The County’s goal is to actively manage County forests using good forest management techniques while providing multiple recreational opportunities. The County has a Management Plan for all of its properties. It outlines effective management practices within County forest properties.

The County and trail user groups help to maintain and monitor County forests in many ways. Annually, the County sets budgets for improving forest properties. Clubs monitor, use and inform forest users what is and isn’t permitted within the forest. Some of the clubs also help with maintenance by grooming trails, or by partnering with the County on projects to enhance and update trails.

Forest Stewardship Council (FSC) Certification

In 2011 Grey County obtained Forest Stewardship Council (FSC) Certification(link is external) for all of the County’s forests. FSC certification prescribes the essential elements or rules of environmentally appropriate, socially beneficial and economically viable forest management.

Eastern Ontario Model Forest (EOMF)

The EOMF(link is external) manages a FSC certificate on behalf of private woodlot owners in eastern Ontario and has developed a process for private woodlots to become certified. Grey County has their FSC Certificate through the EOMF.

The EOMF Forest Certification Program provides an opportunity for woodlot owners to become certified to the internationally recognized standards for forest management developed by the FSC under a group certification. The EOMF has become a leader in small scale forest certification in Canada and is willing to transfer its model to others. The EOMF Forest Certification Program allows for numerous landowners to share the benefits and costs of FSC certification by certifying their lands under one certificate.

The EOMF is a not-for-profit, charitable organization. The EOMF works with government, landowners, industry, First Nations, non-government organizations and others to develop new ways to sustain and manage our forest resources.  The model forest provides a unique forum where forest users — many of whom may never have met before — can forge partnerships and gain a greater understanding of conflicting views, share their knowledge, and combine their expertise and resources.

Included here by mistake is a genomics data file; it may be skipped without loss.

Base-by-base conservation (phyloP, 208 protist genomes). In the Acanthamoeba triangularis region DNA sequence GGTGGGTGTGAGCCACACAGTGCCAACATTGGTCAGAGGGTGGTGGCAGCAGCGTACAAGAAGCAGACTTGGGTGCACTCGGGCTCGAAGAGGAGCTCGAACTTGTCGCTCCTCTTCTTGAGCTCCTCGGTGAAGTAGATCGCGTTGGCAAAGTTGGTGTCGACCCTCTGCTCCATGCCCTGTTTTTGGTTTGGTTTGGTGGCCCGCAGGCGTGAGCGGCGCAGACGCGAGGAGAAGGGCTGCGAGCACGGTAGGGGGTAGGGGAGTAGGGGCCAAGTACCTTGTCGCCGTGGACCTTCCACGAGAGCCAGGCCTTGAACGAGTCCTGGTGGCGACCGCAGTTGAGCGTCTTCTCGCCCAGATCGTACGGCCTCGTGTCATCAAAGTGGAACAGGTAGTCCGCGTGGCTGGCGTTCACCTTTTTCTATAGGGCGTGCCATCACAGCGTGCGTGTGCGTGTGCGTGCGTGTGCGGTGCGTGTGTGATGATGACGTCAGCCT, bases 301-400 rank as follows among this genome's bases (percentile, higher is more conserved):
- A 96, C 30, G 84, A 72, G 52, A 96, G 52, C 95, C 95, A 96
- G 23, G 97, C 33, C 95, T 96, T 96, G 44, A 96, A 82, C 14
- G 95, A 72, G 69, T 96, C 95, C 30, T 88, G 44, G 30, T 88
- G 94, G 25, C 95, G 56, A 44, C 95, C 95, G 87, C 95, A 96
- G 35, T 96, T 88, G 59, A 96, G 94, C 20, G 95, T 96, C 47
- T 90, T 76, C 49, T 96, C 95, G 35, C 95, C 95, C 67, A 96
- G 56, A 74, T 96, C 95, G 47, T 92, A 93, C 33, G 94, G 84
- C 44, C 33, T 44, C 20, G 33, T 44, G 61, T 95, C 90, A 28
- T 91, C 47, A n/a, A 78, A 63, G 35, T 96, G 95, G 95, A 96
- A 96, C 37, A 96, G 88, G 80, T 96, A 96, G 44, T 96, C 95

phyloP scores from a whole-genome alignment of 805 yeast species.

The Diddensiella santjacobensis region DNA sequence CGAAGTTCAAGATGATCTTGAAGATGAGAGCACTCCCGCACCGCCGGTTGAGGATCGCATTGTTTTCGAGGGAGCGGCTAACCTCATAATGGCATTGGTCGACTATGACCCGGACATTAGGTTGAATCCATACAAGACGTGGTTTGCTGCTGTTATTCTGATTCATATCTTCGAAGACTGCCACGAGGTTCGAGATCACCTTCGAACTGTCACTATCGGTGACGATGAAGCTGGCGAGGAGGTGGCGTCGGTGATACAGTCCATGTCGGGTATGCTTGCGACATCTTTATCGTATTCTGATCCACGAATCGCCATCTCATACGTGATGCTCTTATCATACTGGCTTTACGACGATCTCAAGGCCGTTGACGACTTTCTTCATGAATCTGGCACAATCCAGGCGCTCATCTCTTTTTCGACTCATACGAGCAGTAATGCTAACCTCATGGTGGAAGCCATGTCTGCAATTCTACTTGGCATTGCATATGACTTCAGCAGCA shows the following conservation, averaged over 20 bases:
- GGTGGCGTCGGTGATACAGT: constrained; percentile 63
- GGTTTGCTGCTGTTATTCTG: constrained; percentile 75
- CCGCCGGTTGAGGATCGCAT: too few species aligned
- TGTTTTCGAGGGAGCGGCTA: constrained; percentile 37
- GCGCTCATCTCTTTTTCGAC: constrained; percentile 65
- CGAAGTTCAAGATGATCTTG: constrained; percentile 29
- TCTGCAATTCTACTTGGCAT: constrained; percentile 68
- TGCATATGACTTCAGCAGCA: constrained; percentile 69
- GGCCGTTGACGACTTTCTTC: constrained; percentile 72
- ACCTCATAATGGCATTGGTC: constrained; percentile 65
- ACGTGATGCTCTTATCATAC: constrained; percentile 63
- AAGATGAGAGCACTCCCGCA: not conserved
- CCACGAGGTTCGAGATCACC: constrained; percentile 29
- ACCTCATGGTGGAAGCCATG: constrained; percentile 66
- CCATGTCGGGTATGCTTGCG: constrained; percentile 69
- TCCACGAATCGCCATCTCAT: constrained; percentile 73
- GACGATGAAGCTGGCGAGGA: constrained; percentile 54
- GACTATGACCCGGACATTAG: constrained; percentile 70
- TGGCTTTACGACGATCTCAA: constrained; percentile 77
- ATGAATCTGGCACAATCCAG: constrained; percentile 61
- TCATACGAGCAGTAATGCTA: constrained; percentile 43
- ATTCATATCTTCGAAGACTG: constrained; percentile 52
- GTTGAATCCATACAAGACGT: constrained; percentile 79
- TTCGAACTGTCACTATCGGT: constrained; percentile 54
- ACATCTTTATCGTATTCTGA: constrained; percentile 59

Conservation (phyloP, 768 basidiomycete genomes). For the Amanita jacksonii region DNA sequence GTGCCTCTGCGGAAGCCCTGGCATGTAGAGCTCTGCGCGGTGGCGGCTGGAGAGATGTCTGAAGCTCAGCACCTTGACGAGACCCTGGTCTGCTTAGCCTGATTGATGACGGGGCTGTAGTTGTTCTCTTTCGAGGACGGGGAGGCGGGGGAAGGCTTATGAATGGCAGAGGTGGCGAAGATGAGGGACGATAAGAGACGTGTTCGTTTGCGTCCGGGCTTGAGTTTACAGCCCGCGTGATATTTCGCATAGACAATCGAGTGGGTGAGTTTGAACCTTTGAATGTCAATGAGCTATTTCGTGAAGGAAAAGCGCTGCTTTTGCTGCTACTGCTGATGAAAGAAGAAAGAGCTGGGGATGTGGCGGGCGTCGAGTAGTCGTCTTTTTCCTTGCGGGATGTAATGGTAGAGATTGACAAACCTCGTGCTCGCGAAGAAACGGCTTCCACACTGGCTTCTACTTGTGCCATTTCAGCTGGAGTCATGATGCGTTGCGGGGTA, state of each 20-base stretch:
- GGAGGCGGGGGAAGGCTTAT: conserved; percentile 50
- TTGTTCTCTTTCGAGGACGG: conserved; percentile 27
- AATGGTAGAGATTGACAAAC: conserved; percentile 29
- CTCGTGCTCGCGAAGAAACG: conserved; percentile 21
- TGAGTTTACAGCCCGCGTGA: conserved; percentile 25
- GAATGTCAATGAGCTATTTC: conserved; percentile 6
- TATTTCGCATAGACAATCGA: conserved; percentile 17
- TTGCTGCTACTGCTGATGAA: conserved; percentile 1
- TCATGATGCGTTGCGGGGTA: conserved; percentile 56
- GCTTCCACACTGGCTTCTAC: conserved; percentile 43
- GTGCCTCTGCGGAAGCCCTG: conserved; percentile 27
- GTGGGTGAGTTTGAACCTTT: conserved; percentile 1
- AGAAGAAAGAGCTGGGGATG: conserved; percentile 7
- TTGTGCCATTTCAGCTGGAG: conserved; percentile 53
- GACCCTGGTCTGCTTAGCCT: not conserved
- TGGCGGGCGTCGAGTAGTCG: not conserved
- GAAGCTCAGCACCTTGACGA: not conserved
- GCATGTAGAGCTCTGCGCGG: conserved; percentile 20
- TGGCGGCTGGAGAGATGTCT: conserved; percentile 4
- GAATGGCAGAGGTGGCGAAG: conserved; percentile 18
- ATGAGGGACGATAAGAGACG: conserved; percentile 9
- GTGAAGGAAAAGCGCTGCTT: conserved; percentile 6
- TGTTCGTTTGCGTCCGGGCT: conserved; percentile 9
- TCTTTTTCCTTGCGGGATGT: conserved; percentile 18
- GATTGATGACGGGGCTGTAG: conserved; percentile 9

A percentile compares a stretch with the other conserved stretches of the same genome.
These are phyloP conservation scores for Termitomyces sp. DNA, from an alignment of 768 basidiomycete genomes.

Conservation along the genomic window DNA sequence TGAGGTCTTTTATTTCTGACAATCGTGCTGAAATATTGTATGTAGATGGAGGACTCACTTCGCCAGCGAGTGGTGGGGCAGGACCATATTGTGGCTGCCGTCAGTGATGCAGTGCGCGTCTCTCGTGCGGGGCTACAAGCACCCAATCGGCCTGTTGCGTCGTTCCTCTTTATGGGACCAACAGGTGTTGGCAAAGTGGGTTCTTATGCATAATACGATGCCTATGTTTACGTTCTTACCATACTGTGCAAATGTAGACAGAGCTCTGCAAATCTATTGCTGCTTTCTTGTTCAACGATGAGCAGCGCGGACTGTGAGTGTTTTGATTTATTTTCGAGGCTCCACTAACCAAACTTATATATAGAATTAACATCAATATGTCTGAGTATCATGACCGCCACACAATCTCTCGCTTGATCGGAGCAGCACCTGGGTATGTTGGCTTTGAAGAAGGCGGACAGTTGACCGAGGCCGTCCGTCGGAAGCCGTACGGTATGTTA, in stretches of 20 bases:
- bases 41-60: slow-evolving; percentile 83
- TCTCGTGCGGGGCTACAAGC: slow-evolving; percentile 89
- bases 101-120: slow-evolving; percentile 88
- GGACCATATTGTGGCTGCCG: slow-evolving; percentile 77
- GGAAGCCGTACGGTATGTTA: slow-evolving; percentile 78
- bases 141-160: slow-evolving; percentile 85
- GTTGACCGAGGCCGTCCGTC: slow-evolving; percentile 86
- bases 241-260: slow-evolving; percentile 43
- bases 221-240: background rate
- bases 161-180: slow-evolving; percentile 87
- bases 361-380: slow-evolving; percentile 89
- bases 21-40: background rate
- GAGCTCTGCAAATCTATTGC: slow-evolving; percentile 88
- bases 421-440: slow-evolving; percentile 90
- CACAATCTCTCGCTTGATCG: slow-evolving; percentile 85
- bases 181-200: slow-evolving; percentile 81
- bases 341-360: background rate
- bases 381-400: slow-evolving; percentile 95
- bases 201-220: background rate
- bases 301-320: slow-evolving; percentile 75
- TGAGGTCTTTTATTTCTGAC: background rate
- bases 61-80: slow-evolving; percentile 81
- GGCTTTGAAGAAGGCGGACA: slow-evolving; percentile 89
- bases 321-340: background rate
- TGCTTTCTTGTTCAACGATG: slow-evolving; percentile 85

For more information on how Grey County’s forests are managed, including management plans and the protection of high-conservation values, please contact forests [at] (forests[at]grey[dot]ca(link sends e-mail)). To learn more about FSC Certification and the information available to the public and affected stakeholders, please see the Eastern Ontario Model Forest’s Forest Certification Program(link is external) webpage.

Some Grey County forest properties allow hunting among other activities. It’s important for trail users to understand hunters may be in the area. You can follow these trail safety tips to stay safe.

Trail Users

  • Be aware. Know what hunting seasons (link is external)in the area are open, specifically deer seasons the first full week of November, and December.
  • Be visible. Wear bright colours, preferably orange, and remember that dogs and pets should also be brightly marked.
  • Be heard. Wear objects that make noise while on the trails during hunting season.
  • Respect one another. Be courteous and respectful of all outdoor enthusiasts. Grey County trails are to be enjoyed by everyone.
  • Equestrians should avoid popular hunting areas during hunting season.


  • Be aware. You are sharing public lands with other trail users.
  • Wear solid orange clothing and a hunter orange head cover.
  • Follow gun safety best practices. Never shoot unless you are absolutely sure of your target and what is beyond it.

Grey County

Situated two hours north of Toronto, Grey County offers beauty you can’t get in the city.

  • 595 9th Ave East Owen Sound, Ontario N4K 3E3
  • (519) 376-2205 | 1-800-567-4739